Nitric oxide (NO) and reactive oxygen species (ROS) produced during infection are involved critically in host defense mechanisms. It is quite important to physiologically regulate ROS, such as superoxide, and NO. These reactive species produced in excess may cause oxidative damage of biological molecules. An important cytoprotective and antimicrobial function of NO and ROS is mediated by induction of heme oxygenase (HO)-1. The signaling mechanism of this HO-1 induction has remained unclear, however. We discovered in 2007 a unique second messenger, 8-nitroguanosine 3',5'-cyclic monophosphate (8-nitro-cGMP), that mediates electrophilic signal transduction during oxidative stress and other cellular redox signaling in general. 8-Nitro-cGMP is formed via guanine nitration with NO and ROS, and in fact, NO-dependent 8-nitro-cGMP formation and HO-1 induction were identified in Salmonella-infected mice. HO-1 induction was regulated solely by 8-nitro-cGMP formed in cells, and more important, its potent anti-apoptotic function was evident in such a Salmonella infection. 8-Nitro-cGMP has a potent cytoprotective function, of which signaling appears to be mediated via protein sulfhydryls to generate a post-translational modification called protein S-guanylation. 8-Nitro-cGMP specifically S-guanylates Keap1, a negative regulator of transcription factor Nrf2, which in turn up-regulates transcription of HO-1. Our recent study revealed that the autophagy might be involved in the 8-nitro-cGMP-dependent antimicrobial effect. The 8-nitro-cGMP signaling was also found to be regulated by reactive sulfur species that have superior antioxidant activity and unique signaling function. This review will discuss a new paradigm of the host defense that operates via formation of a unique cell signaling molecule, 8-nitro-cGMP, during microbial infections.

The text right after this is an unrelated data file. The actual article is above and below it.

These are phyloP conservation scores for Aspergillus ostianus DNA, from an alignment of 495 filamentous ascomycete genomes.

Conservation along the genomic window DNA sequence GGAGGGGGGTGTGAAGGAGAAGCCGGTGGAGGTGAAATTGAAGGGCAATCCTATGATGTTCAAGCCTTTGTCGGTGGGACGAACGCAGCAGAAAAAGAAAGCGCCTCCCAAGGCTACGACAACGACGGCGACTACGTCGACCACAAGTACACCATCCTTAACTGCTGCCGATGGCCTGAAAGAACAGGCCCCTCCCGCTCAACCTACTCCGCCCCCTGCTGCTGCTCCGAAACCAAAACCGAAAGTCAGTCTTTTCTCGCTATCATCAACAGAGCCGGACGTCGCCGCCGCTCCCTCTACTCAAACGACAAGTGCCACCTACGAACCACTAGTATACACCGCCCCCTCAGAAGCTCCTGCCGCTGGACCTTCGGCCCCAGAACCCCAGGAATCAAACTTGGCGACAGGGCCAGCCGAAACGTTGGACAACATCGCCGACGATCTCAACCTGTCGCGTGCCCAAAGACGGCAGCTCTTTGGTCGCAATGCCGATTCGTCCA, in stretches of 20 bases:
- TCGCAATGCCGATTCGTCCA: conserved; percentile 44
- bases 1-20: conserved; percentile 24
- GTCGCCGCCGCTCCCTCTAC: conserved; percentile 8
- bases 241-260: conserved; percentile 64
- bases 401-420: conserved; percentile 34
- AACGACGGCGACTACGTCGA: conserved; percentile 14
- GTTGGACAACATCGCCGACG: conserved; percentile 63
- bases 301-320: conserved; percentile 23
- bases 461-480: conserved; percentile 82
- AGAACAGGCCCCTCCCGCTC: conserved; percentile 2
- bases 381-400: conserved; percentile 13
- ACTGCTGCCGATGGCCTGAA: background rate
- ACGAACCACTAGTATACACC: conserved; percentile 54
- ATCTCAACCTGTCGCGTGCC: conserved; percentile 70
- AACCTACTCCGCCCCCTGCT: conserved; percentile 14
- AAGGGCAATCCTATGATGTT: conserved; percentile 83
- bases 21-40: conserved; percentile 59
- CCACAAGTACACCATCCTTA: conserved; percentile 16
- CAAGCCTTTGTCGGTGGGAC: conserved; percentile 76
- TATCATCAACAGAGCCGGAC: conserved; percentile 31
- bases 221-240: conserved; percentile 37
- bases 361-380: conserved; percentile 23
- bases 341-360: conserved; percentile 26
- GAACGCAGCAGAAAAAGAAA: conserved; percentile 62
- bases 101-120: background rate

|Number of pages||11|
|Journal||Nihon saikingaku zasshi. Japanese journal of bacteriology|
|Publication status||Published - 2015|
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